Although there was a 14-day window between Aug. 13, the day the plan was confirmed, and this Friday, the day by which any appeals must be submitted, Basha said the company has several initiatives that have been held up pending confirmation.

“Bashas' plans on moving forward,” he said in his letter.

The reorganization plan had the support of the chain's equity owners — nine members of the Basha family — plus a committee of unsecured creditors; opposing the plan were the chain's secured lenders.

In his 78-page decision to confirm the reorganization plan, Judge Marlar said: “Though a bankruptcy proceeding represents the ‘dark side of capitalism,’ Chapter 11 allows for financial redemption.”

He said delaying the reorganization process due to objections from the chain's secured creditors was unacceptable. “Not acting now would negatively affect any ability of [Bashas'] to reorganize due to the time delay, the ongoing burden of administrative expenses and the continuing uncertainty of [Bashas'] business and repayment plan.

“No competing or alternative plans have been proposed. Any new plan could not exceed the 100% payment plan now proposed. It would be futile to go back to the drawing board with an acceptable 100% repayment plan now before the court.

“In addition, this court recognizes that in cases of this magnitude … [and with] the number of Arizona jobs involved and with thousands of creditors, it is critical that this full-payment plan … be confirmed now.

“Further delay is not in anyone's best interest.”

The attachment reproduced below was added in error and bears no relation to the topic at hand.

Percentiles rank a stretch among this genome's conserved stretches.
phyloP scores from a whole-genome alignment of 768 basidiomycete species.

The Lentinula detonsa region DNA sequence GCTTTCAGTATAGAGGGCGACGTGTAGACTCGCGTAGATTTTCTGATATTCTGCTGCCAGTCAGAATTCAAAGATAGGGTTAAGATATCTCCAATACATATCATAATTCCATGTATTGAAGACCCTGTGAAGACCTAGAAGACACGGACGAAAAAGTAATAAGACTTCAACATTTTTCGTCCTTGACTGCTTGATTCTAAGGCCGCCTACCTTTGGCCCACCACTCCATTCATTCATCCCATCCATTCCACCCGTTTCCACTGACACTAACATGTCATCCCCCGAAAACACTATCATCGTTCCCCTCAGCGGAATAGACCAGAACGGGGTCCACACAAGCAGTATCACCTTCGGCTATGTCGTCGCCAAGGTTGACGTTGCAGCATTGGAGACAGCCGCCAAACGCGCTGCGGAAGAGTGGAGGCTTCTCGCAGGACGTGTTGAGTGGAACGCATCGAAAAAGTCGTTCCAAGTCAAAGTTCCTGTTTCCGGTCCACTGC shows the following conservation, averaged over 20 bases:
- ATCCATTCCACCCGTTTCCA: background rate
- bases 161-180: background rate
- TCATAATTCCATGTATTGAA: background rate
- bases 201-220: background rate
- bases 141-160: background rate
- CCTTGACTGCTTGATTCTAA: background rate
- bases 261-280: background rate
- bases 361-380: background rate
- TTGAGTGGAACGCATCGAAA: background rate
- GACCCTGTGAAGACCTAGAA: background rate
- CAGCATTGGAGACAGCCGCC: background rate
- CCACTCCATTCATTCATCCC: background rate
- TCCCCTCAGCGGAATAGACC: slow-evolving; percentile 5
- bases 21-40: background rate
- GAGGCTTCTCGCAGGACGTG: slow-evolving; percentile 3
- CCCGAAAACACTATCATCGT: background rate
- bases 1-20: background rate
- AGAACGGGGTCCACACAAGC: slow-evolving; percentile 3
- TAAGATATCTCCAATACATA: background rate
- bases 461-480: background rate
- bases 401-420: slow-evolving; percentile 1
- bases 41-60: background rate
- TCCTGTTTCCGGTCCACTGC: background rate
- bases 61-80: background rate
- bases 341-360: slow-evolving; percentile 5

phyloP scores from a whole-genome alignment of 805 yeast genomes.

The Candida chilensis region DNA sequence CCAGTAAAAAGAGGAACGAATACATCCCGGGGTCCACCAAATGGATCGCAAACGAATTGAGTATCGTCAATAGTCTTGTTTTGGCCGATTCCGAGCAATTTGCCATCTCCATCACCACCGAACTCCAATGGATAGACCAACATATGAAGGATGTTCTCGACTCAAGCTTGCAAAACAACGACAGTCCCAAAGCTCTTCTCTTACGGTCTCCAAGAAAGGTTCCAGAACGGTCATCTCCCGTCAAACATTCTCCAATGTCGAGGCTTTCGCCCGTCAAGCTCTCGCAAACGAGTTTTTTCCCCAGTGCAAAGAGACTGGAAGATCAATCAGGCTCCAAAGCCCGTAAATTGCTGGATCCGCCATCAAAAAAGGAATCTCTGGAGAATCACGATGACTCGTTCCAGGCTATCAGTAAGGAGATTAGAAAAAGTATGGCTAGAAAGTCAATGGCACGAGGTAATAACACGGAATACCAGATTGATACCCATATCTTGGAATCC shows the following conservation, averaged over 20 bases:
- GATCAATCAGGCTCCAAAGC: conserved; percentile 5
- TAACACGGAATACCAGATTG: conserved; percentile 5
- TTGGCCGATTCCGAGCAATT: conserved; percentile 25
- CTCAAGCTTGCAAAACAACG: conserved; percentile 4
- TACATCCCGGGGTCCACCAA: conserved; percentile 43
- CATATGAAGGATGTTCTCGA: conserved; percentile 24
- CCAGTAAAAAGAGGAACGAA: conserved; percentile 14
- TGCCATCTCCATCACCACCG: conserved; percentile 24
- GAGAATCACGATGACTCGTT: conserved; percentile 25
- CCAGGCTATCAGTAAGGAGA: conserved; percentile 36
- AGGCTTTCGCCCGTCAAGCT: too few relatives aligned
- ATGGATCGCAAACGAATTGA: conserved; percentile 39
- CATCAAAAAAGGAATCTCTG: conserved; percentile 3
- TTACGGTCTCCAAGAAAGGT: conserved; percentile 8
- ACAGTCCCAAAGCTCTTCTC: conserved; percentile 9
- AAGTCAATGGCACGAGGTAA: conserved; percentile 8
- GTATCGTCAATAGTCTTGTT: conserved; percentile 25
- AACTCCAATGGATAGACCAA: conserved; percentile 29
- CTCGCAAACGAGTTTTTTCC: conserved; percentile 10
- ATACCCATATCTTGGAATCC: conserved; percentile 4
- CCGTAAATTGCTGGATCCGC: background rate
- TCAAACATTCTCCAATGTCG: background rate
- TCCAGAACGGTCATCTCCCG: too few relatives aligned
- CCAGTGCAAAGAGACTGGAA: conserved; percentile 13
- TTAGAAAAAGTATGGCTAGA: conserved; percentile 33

According to the court documents, Bashas' initially ran into financial troubles in April 2009, when it was unable to meet its obligations “due to over-expansion and a general downturn in the national and Arizona economies.”

That prompted more intense scrutiny from its lenders, which led Bashas' to file for Chapter 11 protection.

In court testimony, Andersen said that when he returned to the company, he “searched for old-fashioned ways to turn the business around” to save jobs, pay off creditors and eliminate the company's “girth.”

His actions included reductions of 2% to 15% in salaries of all employees; cancellation of the corporate jet; modifications in the company's insurance programs; and even renegotiations of pest-control contracts. Through his efforts, he told the court, Bashas' cut its annual corporate budget by $57.6 million and generated additional one-time savings of $9.5 million — efforts that stopped the bleeding and enabled Bashas' to become profitable again, he noted.

Since then Bashas' has stayed within its budgets, the court said, “and positioned itself to emerge from bankruptcy as a leaner, more efficient enterprise. And importantly, it has become profitable.”

In court testimony, Christopher Linscott, the court-appointed financial advisor to the chain, said the company had actually reorganized itself over the past year and was positioned to meet the terms of the reorganization.

He also said Bashas' is “now properly positioned, from a managerial and operational standpoint, to enable the [reorganization] plan to work as contemplated,” especially given the fact it has operated for a year without post-petition financing or a revolving line of credit.